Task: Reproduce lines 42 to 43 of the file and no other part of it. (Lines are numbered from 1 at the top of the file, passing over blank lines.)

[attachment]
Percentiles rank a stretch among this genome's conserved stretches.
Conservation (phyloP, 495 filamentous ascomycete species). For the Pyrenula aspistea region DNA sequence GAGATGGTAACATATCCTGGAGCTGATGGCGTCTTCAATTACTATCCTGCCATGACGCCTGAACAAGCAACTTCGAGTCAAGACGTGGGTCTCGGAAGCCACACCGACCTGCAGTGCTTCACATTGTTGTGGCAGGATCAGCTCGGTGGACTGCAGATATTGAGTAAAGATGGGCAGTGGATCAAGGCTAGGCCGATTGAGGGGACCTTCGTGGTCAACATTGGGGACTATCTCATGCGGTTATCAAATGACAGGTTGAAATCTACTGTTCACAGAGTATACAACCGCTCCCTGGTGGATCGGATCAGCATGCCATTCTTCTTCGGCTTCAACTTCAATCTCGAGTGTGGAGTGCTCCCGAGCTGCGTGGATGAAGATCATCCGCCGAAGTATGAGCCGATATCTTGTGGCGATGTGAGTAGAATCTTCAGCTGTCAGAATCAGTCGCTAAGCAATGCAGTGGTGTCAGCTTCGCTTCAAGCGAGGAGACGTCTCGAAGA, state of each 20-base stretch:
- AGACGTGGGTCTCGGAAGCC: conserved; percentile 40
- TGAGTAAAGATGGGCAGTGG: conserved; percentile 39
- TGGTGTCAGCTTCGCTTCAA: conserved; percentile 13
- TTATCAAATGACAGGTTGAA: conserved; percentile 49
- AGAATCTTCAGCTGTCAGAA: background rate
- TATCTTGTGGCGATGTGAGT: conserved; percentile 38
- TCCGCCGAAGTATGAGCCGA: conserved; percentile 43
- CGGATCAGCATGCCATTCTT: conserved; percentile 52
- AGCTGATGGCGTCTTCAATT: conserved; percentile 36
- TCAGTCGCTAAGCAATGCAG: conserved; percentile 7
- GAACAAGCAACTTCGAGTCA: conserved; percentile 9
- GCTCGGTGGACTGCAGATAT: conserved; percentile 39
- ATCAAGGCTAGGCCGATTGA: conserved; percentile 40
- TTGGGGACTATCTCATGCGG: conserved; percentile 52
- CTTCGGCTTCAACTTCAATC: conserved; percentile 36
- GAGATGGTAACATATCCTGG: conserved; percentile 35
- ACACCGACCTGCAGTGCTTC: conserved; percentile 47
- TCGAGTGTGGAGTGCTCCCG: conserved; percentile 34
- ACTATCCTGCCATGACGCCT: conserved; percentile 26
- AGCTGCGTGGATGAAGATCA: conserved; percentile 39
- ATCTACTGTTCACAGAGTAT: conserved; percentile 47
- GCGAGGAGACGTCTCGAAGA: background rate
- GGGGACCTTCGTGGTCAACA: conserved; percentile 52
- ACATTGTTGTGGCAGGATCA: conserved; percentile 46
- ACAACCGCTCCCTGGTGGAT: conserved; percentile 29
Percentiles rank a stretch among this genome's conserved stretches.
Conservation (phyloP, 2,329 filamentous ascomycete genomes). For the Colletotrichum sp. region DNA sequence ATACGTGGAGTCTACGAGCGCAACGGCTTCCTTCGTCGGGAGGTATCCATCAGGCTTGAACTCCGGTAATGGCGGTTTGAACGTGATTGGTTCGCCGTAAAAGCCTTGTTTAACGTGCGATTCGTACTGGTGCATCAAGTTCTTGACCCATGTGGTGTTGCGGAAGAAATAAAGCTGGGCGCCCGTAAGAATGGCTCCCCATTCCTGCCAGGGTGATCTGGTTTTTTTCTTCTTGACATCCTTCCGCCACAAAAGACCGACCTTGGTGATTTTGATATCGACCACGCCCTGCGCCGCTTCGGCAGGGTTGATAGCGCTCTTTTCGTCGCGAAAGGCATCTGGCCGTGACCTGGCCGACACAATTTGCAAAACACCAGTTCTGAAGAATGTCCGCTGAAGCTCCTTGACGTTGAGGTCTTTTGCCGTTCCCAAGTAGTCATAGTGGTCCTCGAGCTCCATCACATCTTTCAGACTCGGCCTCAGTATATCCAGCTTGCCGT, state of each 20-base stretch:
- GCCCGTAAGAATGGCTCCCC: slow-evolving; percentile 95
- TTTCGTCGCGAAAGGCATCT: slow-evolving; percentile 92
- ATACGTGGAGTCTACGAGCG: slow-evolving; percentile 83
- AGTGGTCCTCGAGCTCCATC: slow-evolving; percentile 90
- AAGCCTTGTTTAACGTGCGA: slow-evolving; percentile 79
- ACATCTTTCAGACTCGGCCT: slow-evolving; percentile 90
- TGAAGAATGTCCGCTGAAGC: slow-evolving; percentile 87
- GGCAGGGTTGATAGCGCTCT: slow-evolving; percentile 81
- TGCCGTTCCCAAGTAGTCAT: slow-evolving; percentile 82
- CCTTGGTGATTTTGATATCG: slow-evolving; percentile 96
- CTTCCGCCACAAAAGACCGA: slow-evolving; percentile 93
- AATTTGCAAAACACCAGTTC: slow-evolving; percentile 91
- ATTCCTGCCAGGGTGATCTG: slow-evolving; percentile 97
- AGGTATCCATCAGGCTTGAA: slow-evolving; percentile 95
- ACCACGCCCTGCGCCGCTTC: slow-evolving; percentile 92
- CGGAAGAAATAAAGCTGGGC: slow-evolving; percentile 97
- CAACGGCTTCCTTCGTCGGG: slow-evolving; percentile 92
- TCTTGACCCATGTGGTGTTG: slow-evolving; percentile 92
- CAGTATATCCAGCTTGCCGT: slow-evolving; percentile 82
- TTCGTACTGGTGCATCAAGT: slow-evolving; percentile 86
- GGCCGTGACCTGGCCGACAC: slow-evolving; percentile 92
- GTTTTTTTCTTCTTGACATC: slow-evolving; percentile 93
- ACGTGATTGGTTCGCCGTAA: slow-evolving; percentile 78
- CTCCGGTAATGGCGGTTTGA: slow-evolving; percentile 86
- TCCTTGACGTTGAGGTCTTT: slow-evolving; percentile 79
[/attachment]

- ATTCCTGCCAGGGTGATCTG: slow-evolving; percentile 97
- AGGTATCCATCAGGCTTGAA: slow-evolving; percentile 95